Newsletter

January 26, 2010

 

Panasonic Unveils Concept for a Virtually Zero-CO2-Emissions House that Conserves, Generates, and Stores Energy

Keywords: Newsletter 

JFS Newsletter No.88 (December 2009)

"Towards a Sustainable Japan -- Corporations at Work" (No. 86):
http://panasonic.net/ (English)


The overall intensity of society's response to environmental challenges today seems to have rapidly accelerated, and policies aimed at pursuing the dual goals of achieving a healthy ecology and economy are being vigorously promoted around the world. In concert with this trend, the consumer electronics industry is also undergoing significant changes.

In Japan, for instance, once the government introduced its "eco-point" system in May 2009, more advanced energy-saving consumer appliances such as air conditioners, refrigerators, and TVs have been drawing increased attention. And since the autumn of 2009, when Panasonic Co. started selling home appliances equipped with its "ECO NAVI" feature -- another development step more advanced than previous energy-saving appliances that provides even more eco-friendly performance through the use of sensor technology -- electronics retail stores have been crowded with people.

Already a long-established Japanese electronics manufacturer, the company changed its name in 2008 from the Matsushita Electric Industrial Co. to the Panasonic Corp., upon celebrating its 90th year in business. Despite the name change, however, its management philosophy -- which is focused on the "devotion to the progress of society through business activities" -- has remained unchanged, and its main theme of "contribution to the solution of global environmental issues" has been advanced along with its mid-term management plan first launched in fiscal 2007, which focuses on steady growth along with profitability and reduction of environmental burden in every business operation as "two wheels of the same cart." In particular, the company is promoting its "eco-ideas" strategy, which focuses on the accelerated solution of global warming issues and globalization of environmental management practices under the following three themes: "eco-ideas in products," "eco-ideas in manufacturing," and "eco ideas for everybody, everywhere."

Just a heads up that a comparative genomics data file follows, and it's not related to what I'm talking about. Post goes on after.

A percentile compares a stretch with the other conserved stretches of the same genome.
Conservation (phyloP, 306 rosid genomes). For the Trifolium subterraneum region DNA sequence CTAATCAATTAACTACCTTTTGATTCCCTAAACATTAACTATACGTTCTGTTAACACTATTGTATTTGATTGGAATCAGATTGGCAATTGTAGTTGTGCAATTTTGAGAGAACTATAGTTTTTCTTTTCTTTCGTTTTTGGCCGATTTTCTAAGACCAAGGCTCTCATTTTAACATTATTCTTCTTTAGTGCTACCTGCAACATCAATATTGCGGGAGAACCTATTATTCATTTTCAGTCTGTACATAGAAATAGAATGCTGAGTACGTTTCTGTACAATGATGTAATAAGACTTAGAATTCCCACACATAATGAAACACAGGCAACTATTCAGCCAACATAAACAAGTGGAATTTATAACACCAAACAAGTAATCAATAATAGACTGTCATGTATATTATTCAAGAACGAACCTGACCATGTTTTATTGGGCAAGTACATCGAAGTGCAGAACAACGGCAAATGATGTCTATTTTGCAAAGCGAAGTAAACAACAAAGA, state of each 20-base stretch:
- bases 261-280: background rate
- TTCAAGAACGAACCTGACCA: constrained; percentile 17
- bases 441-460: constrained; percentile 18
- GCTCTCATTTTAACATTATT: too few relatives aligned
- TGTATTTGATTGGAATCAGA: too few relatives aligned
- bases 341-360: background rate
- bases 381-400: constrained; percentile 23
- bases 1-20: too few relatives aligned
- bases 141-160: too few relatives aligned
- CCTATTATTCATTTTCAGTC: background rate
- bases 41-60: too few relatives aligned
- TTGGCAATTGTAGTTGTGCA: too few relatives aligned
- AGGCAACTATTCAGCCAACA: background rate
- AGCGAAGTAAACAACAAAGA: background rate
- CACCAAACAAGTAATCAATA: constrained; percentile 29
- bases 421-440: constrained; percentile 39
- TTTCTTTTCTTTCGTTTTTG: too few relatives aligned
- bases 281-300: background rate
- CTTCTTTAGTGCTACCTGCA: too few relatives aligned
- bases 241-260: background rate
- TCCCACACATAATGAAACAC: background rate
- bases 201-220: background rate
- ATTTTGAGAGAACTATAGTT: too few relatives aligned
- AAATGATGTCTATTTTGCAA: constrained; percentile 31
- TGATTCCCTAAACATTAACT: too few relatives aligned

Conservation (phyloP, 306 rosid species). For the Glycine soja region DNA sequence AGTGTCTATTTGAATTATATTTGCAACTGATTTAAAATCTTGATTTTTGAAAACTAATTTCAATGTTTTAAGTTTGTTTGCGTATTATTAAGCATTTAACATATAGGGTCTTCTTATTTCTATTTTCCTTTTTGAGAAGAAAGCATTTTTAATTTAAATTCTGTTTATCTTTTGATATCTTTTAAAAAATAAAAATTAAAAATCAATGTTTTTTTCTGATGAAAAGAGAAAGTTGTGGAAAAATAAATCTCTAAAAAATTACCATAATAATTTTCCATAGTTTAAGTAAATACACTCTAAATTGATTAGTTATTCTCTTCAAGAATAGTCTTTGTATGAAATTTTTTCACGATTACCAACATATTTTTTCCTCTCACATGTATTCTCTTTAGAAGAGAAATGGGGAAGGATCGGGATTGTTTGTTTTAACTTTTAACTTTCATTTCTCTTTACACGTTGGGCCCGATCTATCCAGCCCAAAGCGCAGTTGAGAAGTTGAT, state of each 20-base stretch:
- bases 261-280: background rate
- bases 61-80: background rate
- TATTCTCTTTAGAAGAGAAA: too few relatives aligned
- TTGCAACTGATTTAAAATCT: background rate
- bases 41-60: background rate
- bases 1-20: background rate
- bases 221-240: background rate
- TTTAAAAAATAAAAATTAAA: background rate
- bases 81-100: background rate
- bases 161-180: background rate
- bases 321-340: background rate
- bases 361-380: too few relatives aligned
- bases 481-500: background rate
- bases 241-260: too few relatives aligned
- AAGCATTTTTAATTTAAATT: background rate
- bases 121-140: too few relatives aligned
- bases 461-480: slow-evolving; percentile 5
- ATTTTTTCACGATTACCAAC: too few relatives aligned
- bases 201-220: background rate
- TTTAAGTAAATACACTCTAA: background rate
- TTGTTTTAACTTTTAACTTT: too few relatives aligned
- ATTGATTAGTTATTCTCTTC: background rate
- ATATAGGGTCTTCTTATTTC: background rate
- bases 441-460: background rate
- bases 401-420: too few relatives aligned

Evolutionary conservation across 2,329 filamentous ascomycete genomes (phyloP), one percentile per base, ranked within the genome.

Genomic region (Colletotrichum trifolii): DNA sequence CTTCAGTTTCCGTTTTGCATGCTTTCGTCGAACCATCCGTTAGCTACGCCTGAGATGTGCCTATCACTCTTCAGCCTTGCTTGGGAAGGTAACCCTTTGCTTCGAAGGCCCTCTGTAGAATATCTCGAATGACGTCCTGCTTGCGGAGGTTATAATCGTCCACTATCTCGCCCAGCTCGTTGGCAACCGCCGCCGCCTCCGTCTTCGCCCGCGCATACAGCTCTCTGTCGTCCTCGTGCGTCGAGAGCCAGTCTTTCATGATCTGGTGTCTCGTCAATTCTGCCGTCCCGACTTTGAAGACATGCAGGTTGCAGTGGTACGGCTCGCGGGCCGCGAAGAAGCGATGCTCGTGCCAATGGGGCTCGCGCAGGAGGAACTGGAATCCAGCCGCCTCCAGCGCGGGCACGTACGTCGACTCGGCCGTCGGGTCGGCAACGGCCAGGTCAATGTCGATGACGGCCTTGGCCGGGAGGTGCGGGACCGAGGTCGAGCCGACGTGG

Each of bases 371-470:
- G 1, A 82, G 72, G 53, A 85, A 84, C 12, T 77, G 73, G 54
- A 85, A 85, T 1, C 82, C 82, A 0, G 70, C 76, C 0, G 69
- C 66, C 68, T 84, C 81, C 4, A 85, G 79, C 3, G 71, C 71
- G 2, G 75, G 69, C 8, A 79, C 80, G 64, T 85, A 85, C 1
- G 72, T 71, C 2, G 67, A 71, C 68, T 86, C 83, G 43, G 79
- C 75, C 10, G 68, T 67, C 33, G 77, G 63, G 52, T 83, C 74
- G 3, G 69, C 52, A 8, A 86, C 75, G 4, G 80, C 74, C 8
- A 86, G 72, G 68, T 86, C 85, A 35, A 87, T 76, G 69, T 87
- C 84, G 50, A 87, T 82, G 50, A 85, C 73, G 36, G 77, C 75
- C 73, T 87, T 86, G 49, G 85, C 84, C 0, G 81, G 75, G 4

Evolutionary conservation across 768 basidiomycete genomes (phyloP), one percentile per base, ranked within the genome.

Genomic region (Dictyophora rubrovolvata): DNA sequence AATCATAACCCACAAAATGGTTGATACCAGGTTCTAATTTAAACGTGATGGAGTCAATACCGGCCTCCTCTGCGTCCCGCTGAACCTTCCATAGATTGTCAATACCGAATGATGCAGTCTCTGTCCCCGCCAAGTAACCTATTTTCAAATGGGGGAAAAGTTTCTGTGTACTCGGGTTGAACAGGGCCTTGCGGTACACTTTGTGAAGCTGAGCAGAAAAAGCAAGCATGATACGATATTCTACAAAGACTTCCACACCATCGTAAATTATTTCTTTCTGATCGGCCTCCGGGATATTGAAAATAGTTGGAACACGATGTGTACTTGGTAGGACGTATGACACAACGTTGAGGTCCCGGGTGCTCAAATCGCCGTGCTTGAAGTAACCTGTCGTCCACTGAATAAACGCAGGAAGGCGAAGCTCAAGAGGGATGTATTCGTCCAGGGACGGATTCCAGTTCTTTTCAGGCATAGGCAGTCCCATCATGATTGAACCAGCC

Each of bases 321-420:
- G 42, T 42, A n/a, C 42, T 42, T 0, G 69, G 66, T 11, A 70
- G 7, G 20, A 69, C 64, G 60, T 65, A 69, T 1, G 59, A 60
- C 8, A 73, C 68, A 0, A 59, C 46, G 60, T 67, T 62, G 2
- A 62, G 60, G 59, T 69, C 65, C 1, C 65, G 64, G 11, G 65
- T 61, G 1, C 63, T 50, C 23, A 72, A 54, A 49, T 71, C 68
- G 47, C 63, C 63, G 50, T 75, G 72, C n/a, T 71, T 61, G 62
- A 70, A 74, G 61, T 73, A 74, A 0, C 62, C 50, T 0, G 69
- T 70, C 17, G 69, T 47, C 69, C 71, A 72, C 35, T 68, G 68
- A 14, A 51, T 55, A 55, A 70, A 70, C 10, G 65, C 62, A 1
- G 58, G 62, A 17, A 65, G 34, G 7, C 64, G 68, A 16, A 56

The company is thoroughly pursuing energy-efficiency (eco-ideas in products), promoting the reduction of carbon dioxide (CO2) emissions throughout its entire manufacturing processes -- including product planning, production, marketing, and recycling (eco-ideas in manufacturing) -- and promoting joint participation in eco-activities in global communities with people in local societies as well as among its own employees (eco-ideas for everybody, everywhere). The target of the "eco-ideas in manufacturing" initiative was to reduce the amount of CO2 emissions in all the company's production activities by 300,000 tons in fiscal 2009 compared to the fiscal 2006 level. This was already achieved by fiscal 2008, one year earlier than planned. And as part of the "eco-ideas for everybody, everywhere" initiative, Panasonic employees at 342 business sites in 39 countries and regions engaged in a number of environmental activities, called the Panasonic Eco-Relay, in October 2008, under the slogan "Let's Get Together through Eco-Activities."

As an advanced version of the "eco-ideas in products" initiative, Panasonic proposed the concept of a virtually zero CO2-emission-lifestyle, where energy is conserved, created, and stored in-house. In this article, we examine this initiative's cutting-edge approaches through the company's model "Eco-Ideas House," which specifically showcases an advanced ecological lifestyle.


What is an Eco-Ideas House?